The Booktopia Book Guru asks
author of Anyone but Ivy Pocket
Ten Terrifying Questions
1. To begin with why don’t you tell us a little bit about yourself – where were you born? Raised? Schooled?
I was born somewhere near the beginning and raised in a series of locked rooms up and down the east coast. My schooling consisted of a one-legged governess with a prominent overbite and whatever I could gleam from the back of coffee tins.
2. What did you want to be when you were twelve, eighteen and thirty? And why?
Like any twelve-year-old, I dreamed of overthrowing the government, declaring my homeland a dictatorship and enslaving the general population.
At eighteen, I longed to enter a convent and devote myself to weaving tapestries, overthrowing the Mother Superior and enslaving the nuns.
By thirty my more radical instincts had been tempered and my sole ambition was to be ironically jaded and short of breath when climbing stairs. I am happy to say, I achieved my goal.
3. What strongly held belief did you have at eighteen that you do not have now?
At eighteen I was of the firm belief that Charles Darwin was the root cause of both my existential angst and my post-breakfast bloating. It took years for me to realise he was only the cause of my post-breakfast bloating.
The classic sitcom The Munsters was repeated numerous times throughout my childhood and I’d suspect it was, at least partly, the inspiration for my first book – Watching the Munsters. In literary terms, the missing chapter of Picnic at Hanging Rock, in which the girls vanish through a tear in time, caused a brief, but profound, dizzy spell – resulting in several majestic and highly libellous letters to Joan Lindsey’s estate. Lastly, Kate Bush’s Hounds of Love blew the windows open and allowed me to consider that living in my imagination was a perfectly reasonable thing to do.
5. Considering the innumerable artistic avenues open to you, why did you choose to write a novel?
In my mid-twenties I noticed that due to a certain amount of excessive creative energy, my weekly shopping list ran to three hundred pages and contained long tracts of surrealist poetry and third person narratives with a whimsical bent. As such, I felt becoming a novelist was the path of least resistance.
6. Please tell us about your latest novel…
Anyone But Ivy Pocket is the compelling tale of a twelve year old maid of no importance. She is violently deluded, majestically self-important, frequently ill-mannered and has the intuitive sense of a pound cake. What’s more, Ivy’s caught up in a ghastly business involving a murdered duchess, a mystical necklace, a brattish aristocrat and a most remarkable destiny.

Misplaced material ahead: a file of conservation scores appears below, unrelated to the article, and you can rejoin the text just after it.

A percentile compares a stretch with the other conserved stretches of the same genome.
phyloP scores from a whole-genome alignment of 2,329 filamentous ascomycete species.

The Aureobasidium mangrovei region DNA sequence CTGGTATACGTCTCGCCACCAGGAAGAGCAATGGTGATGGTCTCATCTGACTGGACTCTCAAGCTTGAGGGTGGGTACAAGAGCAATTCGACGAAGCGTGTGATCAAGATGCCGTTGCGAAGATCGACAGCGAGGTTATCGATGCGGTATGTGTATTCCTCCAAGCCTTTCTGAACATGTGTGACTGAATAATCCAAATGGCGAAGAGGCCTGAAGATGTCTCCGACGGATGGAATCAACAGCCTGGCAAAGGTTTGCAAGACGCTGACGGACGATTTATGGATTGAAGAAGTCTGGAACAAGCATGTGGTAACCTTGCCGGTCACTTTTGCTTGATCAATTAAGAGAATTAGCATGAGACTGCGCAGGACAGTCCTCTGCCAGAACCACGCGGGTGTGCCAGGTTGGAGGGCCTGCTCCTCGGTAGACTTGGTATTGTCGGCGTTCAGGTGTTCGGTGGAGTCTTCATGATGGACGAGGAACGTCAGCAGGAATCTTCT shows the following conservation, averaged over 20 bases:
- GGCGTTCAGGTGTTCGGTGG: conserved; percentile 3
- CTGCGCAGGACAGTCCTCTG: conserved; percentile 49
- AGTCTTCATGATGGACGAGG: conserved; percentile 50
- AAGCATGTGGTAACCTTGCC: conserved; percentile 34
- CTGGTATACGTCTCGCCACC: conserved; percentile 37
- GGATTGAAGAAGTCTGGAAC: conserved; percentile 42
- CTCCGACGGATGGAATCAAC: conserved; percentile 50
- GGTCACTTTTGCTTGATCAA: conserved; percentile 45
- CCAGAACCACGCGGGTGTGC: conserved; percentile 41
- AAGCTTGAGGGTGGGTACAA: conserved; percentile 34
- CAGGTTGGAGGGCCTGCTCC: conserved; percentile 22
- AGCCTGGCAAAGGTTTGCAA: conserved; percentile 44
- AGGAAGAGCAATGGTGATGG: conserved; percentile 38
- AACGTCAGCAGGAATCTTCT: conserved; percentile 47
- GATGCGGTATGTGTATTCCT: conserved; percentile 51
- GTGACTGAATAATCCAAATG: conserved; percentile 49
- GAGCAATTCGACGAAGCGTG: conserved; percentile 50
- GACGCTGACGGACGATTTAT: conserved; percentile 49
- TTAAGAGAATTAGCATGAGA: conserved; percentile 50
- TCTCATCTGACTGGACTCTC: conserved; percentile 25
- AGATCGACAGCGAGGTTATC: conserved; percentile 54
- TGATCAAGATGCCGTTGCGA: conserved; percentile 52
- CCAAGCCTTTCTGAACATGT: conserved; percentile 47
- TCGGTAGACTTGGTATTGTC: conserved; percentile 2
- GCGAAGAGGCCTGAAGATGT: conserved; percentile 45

7. What do you hope people take away with them after reading your work?
It’s my sincere hope that they take the book away with them after reading the work – and then burn it. I’m against lending books to family or friends. Ditto, libraries in general. This has less to do with any philistine tendencies and more to do with a thirst for royalties.
8. Whom do you most admire in the realm of writing and why?
Wilkie Collins springs to mind, primarily because he is a master of understatement and economy. As does Charity Bullhorn – Charity was Beatrix Potter’s maiden aunt and is long forgotten. She wrote a dozen novels in her short life, including A Certain Kind of Trollop and Tart with a Teapot. One cannot read her books and fail to be confused.
9. Many artists set themselves very ambitious goals. What are yours?
My artist goal is to complete my forty-four volume nordic noir novel exploring the co-dependent relationship between a vegetarian serial killer and a psychologically damaged kitten suspended from active duties. I am three pages in and so far it’s going gangbusters.
10. What advice do you give aspiring writers?
Stop. If that is not an option, then write the book you’ve always wanted to read.
Caleb, thank you for playing.
Anyone but Ivy Pocket
by Caleb Krisp
Ivy Pocket is a twelve-year-old maid of no importance, with a very lofty opinion of herself. Dumped in Paris by the Countess Carbunkle, who would rather run away to South America than continue in Ivy’s companionship, our young heroine (of sorts) finds herself with no money and no home to go to … until she is summoned to the bedside of the dying Duchess of Trinity.
For the princely sum of £500 (enough to buy a carriage, and possibly a monkey), Ivy agrees to courier the Duchess’s most precious possession – the Clock Diamond – to England, and to put it around the neck of the revolting Matilda Butterfield on her twelfth birthday. It’s not long before Ivy finds herself at the heart of a conspiracy involving mischief, mayhem and murder. Illustrated in humorous gothic detail by John Kelly, Anyone But Ivy Pocket is just the beginning of one girl’s deadly comic journey to discover who she really is …
About the Author
Caleb Krisp was raised by militant librarians who fed him a constant diet of nineteenth century literature and room temperature porridge. He graduated from the University of Sufferance with a degree in Whimsy and set out to make his mark in the world as a writer.
Years of toil and failure followed, until, following a brief stint working in a locked box, Caleb moved to an abandoned cottage deep in the woods and devoted himself to writing about the adventures of a twelve-year-old lady’s maid of no importance.
Caleb has a strong dislike of pastry chefs and certain domesticated rabbits. His only communication with the outside world is via morse code or kettle drum. He trusts no one.